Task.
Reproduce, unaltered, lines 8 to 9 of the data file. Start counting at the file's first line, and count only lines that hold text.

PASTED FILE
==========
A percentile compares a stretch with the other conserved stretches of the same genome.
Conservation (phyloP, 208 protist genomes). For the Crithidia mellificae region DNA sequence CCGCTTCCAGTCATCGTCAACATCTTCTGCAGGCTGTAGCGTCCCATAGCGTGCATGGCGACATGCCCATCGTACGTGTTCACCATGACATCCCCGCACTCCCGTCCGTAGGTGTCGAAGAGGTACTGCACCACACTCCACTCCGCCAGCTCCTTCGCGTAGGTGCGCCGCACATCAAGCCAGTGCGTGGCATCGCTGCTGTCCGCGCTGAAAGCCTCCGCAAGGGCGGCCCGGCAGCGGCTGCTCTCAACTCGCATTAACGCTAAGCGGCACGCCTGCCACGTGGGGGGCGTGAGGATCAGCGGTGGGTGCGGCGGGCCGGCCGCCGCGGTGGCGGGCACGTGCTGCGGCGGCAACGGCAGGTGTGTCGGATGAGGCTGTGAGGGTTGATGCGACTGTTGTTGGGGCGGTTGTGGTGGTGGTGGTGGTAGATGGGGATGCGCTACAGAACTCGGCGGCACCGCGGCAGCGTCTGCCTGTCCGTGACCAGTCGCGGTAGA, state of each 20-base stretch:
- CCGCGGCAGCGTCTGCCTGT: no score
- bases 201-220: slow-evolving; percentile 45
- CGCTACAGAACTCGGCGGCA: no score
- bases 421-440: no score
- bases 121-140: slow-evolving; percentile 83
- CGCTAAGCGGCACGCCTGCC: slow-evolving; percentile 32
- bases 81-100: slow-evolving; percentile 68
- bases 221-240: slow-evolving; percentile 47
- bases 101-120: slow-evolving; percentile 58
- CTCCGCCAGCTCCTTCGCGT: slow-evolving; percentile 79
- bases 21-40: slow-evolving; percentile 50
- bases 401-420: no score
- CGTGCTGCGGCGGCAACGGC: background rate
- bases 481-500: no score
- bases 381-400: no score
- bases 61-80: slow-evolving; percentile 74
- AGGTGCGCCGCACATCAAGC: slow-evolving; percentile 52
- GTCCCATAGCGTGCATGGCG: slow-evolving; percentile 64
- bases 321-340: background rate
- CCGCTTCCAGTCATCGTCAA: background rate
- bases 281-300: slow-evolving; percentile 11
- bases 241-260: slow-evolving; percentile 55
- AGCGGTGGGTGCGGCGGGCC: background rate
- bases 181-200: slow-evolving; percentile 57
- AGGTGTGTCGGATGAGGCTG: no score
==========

- CGCTAAGCGGCACGCCTGCC: slow-evolving; percentile 32
- bases 81-100: slow-evolving; percentile 68